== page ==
dreadedcandiru2: (Default)

One of the oldest, most irritating and less life-affirming parts of life in Milborough is the poor way in which the characters handle being upset. As I've said before, you can't go a week without seeing someone standing around bellowing in rage because of a trivial reverse. Why is it that we've spent thirty years of our lives wincing as the characters piss away their dignity screaming at non-events? What inner need of Lynn's is served by trying to convince her readers that the proper way to handle minor embarrassments is to throw a tantrum like a spoiled child? It seems to me that it's the flipside of her need to distance herself from the real world by assigning demeaning, trivializing names to things that scare her; the realities she wants to avoid insist on trying to pull her out of her fantasy capsule and it enrages her. This disproportionate rage leaks onto the page and alienates those who pay attention, remember the past and know how Elly's nonstop pointless fury deformed her children's personalities.

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One thing you cannot help but notice is that Lynn seems to have an active hatred of acting in a classy, dignified manner. This is why she calls food 'grub', potatoes 'spuds', dogs 'mutts' and children 'small ones'; she doesn't want to look what she calls all high and mighty and what regular people who like the person they see in the mirror call having self-respect. This self-loathing is one of the oldest features of the strip; the same impulse that led Anthony to chicken out and chase the unicorn instead of be a man, stay with Therese and move upward in the world is the one that has Elly scream because the last doughnut had been eaten. In both cases, we have to bear witness to goofolas who loathe who they are surrender their dignity so people would pity them and not hold them to the minimum acceptable standards for adult behavior. In the strip, they're rewarded for being whiny, destructive, immature mooches; in reality, the people they torment would tell them to shut up and quit waiting for the Easter Bunny to show up.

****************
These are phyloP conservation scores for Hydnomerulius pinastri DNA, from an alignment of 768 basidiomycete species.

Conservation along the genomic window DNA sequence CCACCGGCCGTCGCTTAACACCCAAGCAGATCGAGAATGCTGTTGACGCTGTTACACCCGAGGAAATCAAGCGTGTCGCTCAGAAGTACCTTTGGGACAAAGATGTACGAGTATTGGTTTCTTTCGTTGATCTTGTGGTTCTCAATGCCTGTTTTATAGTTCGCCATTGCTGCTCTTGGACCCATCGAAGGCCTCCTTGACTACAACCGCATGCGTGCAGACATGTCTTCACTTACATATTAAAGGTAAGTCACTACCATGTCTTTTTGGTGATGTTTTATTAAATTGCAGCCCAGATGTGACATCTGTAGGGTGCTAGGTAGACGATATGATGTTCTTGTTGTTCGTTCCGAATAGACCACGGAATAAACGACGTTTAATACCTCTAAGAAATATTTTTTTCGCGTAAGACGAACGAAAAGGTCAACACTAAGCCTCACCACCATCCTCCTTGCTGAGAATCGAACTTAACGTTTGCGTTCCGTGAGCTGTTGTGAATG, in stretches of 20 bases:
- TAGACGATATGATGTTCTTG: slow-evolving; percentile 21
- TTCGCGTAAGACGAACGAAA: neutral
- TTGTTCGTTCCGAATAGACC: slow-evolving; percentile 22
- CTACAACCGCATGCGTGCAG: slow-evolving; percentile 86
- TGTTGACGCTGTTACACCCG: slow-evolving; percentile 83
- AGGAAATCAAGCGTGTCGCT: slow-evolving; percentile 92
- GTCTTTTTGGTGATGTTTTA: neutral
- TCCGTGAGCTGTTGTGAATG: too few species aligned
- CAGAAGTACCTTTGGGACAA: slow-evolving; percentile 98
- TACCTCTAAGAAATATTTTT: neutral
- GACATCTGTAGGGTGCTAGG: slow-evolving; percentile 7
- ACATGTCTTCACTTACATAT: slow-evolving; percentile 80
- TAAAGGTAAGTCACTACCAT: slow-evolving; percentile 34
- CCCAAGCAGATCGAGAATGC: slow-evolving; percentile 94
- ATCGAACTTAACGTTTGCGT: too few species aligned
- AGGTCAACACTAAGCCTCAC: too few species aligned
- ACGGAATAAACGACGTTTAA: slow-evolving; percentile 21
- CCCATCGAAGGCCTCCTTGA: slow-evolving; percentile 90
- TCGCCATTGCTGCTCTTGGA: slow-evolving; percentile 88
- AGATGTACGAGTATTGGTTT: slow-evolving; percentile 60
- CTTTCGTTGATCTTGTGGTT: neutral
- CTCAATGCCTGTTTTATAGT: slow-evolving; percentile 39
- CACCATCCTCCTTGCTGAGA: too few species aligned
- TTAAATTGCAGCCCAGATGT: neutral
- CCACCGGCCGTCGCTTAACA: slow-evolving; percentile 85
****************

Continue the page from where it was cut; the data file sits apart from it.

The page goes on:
dreadedcandiru2: (Default)

As you might have guessed by now, Lynn seems to want to grab onto the demographic that thinks that "Marley and Me" is the funniest thing they've ever seen. In both it and Foob, we have a couple that is unprepared for the presence of a destructive and fairly dim-brained but affectionate dog in their lives. There's a difference that's telling though; the authors of Marley tried their best to train their dog and, despite all the havoc he wreaked, they knew that he simply couldn't control himself. They also loved him very much. None of those things hold true for the Pattersons. Elly simply couldn't be bothered to train Farley. Doing something to make her life easier would, you see, mean that John and the kids would 'win' and make her do things. As for making sure that he ate properly and was healthy, that's another thing the Marley people had over her; Elly can't be bothered to do that because it would mean that she cared enough to do so. She also screams and hollers whenever he does something she doesn't like. This happens a lot because she was too lazy to train him and is too stupid to see that her hasty, incompetent actions merely confuse him and sabotage whatever efforts John made to have him trained. What's more, none of the Pattersons especially seemed to have had much use for Farley when he was alive; the closest they came was their habit of smiling when they referred to him in a contemptuous tone of voice. The only time they felt anything other than annoyance is when he died for their sins.

dreadedcandiru2: (Royally Peeved Candiru)

One of the most annoying things about Elly is that she thinks that the simple act of being a parent is indescribably traumatic. As I said before, she thinks that she must control every single aspect of her childrens' adult lives in order to balance the scales because it took so much out of her. What makes Elly's belief unbelievable is knowing how easy her life really was. Mike, Liz and April were not the uncontrollable monsters of her angst-ridden recollections, after all. They were, as we all know, ordinary, reasonably well-behaved kids who lived amazingly conventional lives. All they needed was a bit more attention and a little less screaming about how they could do some minor thing that Elly inflated into an atrocity to their poor, long-suffering mother and they'd have been fine. She never had to deal with any real problems with them until April showed up; that's because she stopped paying attention all together by then. Another annoying thing about her is that she treated the simple, easy-peasy parts of motherhood as overwhelming, soul-crushing burdens. She actually meant it when she wrote those idiotic poems that described getting kids ready for school as being a grueling ordeal. Watching Elly make mountain ranges out of the mole-hills of her life as a means of explaining why she must dominate those of her children is as enjoyable as it is smart or palatable.